Bawdy, raucous and wicked.
Ah, Yorgos Lanthimos. The Greek auteur behind a mood-bending oeuvre of sometimes day-ruining arthouse work (looking at you, Killing of a Sacred Deer). His latest feature, The Favourite, is a little different from his brutal but dangerously tenuous efforts. A period piece free from his penmanship, replaced by the deliciously boorish minds of Deborah Davis and Tony McNamara, who soften the quirks of their director and illuminate his vision with the courteous assistance of splendiferous acting. The consistent marketing may be stand-offish due to the pretentious typeface, but don’t be wary, this is Lanthimos’ most accessible work to date.
We’re in 18th century England. There’s two wars going on; one between Britain and France, and the other between the leading women of the house. Queen Anne (Olivia Colman) is deteriorating, easily rattled and inanely self-pitying. On her majesty’s loyal service is Sarah Churchill, the Duchess of Marlborough (Rachel Weisz), attending to her most very personal needs while helping to orchestrate her political rule. All is peaceful until Sarah’s impoverished cousin, Abigail (Emma Stone) arrives looking for work. A seemingly innocent wish sparks tensions, as favourites shift and grudges grow between the trio.
Immediately you’re at home with the director; wide-shots whip across scenes and quirky camerawork with a fish-eye lens breaks up the arrangement. The latter is a distracting device that annoyingly splices between Robbie Ryan’s sumptuous, racing cinematography. He rather brilliantly accelerates nearly every moment, aggressively framing baroque interiors and enveloping, fire-lit gardens with an energetic whizz that laughs in the face of those who’d dare to suggest period films are plodding. Even the musical composition (for which no single composer is attached) is both classical and uptempo, used smugly but never inappropriately to add another layer of panache to an already formidable picture.
Watching as relationships form and strain between three fiercely intelligent but immensely flawed women is completely captivating. It’s almost like watching a playground battle take place on a royal scale – the immaturity is the same, but the stakes are freedom or slavery. Easily one of the finest acting trifecta’s in recent years; Colman is particularly terrific as the anything-but-civil Queen, masterfully both motherly and childlike in her need for attention. She’s volatile and loose, shouting at young boys for not looking at her and then looking at her, weeping at the insult of being described as a badger, and munching on a feast of stomach-churning sugary treats against the dictation of her health.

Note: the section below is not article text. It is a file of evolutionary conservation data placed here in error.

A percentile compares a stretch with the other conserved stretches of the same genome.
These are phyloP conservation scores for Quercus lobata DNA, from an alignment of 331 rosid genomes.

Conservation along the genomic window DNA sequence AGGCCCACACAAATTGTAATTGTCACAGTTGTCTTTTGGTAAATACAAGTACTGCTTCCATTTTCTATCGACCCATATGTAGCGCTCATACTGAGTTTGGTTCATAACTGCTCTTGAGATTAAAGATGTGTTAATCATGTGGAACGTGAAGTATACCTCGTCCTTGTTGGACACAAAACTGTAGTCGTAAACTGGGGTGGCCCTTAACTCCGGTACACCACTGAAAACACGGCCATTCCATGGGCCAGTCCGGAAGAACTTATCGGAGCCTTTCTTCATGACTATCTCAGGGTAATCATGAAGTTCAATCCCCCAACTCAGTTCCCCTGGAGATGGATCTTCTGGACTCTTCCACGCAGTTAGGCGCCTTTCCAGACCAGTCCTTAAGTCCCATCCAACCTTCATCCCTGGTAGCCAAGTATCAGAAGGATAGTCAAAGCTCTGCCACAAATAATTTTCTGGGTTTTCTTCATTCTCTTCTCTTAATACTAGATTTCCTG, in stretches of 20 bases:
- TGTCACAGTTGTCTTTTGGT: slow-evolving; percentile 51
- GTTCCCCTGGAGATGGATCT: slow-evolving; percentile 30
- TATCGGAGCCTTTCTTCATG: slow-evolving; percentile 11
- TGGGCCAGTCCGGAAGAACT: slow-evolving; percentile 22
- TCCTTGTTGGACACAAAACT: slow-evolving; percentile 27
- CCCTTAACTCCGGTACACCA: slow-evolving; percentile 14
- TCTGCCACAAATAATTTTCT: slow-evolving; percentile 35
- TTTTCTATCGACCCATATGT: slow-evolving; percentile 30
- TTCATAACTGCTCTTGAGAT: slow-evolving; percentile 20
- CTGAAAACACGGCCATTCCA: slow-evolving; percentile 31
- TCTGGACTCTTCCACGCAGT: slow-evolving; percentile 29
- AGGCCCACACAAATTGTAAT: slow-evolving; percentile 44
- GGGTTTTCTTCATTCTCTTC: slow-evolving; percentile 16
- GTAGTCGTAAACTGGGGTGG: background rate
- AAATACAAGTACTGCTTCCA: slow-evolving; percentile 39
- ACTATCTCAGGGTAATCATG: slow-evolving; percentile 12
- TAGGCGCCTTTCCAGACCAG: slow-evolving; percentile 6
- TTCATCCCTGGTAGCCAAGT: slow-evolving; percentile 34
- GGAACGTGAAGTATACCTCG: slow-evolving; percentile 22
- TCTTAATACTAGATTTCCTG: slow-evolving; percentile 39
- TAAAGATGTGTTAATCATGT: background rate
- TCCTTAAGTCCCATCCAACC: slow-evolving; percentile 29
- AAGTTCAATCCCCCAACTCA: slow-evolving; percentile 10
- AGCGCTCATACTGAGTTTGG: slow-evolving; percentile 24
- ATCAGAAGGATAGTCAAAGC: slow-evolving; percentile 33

Weisz however is fiendishly jealous, both a sour, nasty manipulator and a willing pawn in the Queen’s emotional firing range. Far less showy but just as well done, her performance grips through her villainess eyes and sardonic wit, of which Stone is often on the other end of. There’s more to her than meets the eye though, as her role switches from servant to saboteur, making for a delightfully wicked character to add to her menagerie. She’s also afforded some of the zingers in the killer screenplay; a highlight is an exchange between her and Samuel Masham (Joe Alwyn), who comes into her room late at night. “Have you come to seduce me or rape me?” she asks. “I am a gentleman,” he says. “Rape then,” she replies.
The script is littered with hilariously vile, ribald remarks, c-bombs exclaimed with aplomb (keep your ears open for something like “bluntstruck”). It feels fresh and dynamic when the comedy could have been bogged down by the slow burn of Lanthimos’ usual mood. Animals aren’t often given a fair deal in his movies, but here they escape relatively scot-free (a late scene in which a bunny is slowly squished is excruciating, but fortunately it’s curbed rather quickly). Occasionally scenes drag a little with chichi cross-fades that add more to the sense that the editing is versatile but not always effective. But as a study of petulance, machiavellian morality and monstrous extravagance, this is awards-worthy drama with a mean bite.
A stunning trifecta of women lead this delectably vicious tale on the gluttony of power.
Cameron Frew – @FrewFilm